For years, I’ve believed that the choice of words used in reference to an idea, the particular sound and order of the phrase, can go a long way toward conveying its meaning effectively. Early in my exploration of the relationship between theology and nursing, I asked myself which is preferable, “theology of nursing” or “nursing theology.” I’ve come to a conclusion on this issue, and here it is.
Foremost in my mind is that what I’m dealing with is a variety of theology as it relates to the specific field of endeavor known as nursing. Within both theology and nursing there are various ways to organize knowledge. Sometimes one way of doing so seems to be the direct opposite of another philosophically. Other times, the differences are difficult to discern.
At this point in my exploration of this field of inquiry, I’m much more comfortable with the phrase theology of nursing than with nursing theology. That inclination is based partly on my sense that the content of this field of inquiry should relate the realities of nursing with the ultimate reality of God. In other words, I want to see nursing in the light of my Creator rather than view my Creator through the necessarily limited lens of nursing.
The phrase nursing theology seems to me to represent a modification of theology to suit the particularities of nursing. In a sense, it indicates a theology truncated intentionally to limit its full range of meaning, as if God and thoughts about God are secondary to nursing and thoughts about nursing. There’s almost a branding or styling of theology implied in the phrase nursing theology that is absent in theology of nursing.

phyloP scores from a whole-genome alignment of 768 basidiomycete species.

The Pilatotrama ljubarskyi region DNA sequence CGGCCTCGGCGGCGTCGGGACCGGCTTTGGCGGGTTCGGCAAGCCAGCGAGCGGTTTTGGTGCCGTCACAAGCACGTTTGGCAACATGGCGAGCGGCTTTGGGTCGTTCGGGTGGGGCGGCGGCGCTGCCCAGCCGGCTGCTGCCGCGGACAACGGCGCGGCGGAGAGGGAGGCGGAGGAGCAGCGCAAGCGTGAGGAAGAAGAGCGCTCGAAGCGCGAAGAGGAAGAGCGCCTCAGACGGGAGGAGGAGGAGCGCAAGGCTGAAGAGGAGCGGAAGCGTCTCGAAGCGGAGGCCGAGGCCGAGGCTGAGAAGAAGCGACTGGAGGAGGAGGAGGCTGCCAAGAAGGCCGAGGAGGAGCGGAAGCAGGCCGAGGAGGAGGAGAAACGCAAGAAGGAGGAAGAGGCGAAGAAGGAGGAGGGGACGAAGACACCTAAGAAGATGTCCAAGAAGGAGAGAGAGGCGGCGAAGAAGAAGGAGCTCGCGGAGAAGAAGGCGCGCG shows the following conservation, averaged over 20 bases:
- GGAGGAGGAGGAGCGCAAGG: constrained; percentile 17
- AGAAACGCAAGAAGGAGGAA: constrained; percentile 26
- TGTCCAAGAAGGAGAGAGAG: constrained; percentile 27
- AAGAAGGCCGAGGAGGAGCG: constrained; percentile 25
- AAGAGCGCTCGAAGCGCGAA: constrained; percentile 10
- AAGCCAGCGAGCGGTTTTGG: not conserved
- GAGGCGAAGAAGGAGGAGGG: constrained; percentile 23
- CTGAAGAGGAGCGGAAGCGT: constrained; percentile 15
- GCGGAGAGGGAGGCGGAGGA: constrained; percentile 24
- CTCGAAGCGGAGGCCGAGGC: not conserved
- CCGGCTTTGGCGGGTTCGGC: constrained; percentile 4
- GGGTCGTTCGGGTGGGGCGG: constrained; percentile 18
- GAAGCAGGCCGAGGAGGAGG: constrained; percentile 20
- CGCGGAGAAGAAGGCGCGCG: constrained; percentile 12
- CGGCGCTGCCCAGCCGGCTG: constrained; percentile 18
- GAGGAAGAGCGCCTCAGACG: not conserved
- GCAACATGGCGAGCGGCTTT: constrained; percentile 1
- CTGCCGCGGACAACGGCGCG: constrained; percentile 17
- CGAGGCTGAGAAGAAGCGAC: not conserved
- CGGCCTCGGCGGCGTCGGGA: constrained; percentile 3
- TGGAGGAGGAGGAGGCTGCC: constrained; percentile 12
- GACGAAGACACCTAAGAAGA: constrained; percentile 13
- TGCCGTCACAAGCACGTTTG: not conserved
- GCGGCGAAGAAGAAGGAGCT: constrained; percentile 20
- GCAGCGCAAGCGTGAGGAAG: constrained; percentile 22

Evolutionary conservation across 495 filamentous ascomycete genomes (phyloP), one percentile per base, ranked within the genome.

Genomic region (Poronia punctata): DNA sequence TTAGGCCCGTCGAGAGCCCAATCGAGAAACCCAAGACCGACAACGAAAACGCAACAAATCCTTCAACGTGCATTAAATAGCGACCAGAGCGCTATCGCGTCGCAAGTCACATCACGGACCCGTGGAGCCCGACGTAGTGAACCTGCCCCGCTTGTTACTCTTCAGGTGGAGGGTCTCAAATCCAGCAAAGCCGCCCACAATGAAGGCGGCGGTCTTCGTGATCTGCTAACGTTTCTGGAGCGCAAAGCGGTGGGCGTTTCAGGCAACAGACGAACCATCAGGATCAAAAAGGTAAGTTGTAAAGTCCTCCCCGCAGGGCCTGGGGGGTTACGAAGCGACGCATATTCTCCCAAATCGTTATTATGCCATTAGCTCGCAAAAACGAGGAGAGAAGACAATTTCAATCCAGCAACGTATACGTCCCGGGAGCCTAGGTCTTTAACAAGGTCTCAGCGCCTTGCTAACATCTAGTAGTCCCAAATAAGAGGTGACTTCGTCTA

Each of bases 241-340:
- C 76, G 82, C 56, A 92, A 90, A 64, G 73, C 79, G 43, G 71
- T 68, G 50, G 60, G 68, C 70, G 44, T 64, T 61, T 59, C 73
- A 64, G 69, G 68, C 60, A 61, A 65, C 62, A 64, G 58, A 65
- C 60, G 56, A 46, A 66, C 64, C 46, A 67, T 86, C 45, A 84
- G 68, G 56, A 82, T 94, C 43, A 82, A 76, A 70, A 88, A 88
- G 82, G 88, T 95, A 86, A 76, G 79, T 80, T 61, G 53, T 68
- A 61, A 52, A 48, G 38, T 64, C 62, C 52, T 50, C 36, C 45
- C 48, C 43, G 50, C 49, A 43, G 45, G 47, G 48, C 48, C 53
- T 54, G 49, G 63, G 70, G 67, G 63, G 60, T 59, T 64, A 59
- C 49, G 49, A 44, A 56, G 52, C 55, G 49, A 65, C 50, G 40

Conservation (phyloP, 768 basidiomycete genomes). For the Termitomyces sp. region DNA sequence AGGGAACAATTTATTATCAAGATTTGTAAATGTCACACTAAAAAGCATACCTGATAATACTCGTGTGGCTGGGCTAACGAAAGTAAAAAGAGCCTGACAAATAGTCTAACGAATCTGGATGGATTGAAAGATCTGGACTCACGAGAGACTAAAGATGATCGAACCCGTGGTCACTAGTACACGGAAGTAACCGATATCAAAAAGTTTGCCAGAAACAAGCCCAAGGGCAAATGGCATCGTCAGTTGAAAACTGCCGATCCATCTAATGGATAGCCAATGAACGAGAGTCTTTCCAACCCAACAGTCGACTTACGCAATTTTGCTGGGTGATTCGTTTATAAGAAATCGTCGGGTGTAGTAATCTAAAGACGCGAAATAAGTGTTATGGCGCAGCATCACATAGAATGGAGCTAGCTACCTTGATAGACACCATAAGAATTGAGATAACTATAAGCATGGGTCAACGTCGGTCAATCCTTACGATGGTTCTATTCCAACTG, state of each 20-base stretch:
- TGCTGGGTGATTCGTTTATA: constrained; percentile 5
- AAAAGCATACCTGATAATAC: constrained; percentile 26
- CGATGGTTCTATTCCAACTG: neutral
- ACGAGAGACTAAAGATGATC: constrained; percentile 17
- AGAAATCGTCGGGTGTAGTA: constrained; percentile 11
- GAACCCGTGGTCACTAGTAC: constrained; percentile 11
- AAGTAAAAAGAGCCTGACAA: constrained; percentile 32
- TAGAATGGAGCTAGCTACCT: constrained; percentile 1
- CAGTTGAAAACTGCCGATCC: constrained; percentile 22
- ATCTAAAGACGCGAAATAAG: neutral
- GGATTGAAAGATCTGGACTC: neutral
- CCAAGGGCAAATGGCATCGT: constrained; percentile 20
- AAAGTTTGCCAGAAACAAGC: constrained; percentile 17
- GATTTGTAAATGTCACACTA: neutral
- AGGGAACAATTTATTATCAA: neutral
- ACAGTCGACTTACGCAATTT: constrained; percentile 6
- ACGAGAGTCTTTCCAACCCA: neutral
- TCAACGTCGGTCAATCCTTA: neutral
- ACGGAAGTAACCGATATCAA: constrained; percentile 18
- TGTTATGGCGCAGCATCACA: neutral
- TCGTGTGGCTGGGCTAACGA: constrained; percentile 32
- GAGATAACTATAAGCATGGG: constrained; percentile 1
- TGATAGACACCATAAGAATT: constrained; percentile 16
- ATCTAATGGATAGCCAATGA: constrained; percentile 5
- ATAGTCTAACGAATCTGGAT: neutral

In looking for ideas to trace the connections between theology and nursing, I’ve decided to seek analogies, or similarities of form, between them. What I’m really looking for is wisdom through the organization of knowledge on the most appropriate ground possible. The ground of theology seems comprehensive to me in a way that nursing never can.
As I mentioned last week, nursing may be seen as a form of practical anthropology. Models of nursing can be judged by their ability to account for various aspects of the human experience, including religion and spirituality. In a real sense, they can be judged according to their degree of success in accomplishing that. I’ve never heard it asserted seriously that theology should be judged according to its account of nursing.
Having said all that, I have registered the domain names theologyofnursing.com and nursingtheology.com and directed them to Morning Vitals. However you choose to follow along and explore with me, I’ll be glad for the company.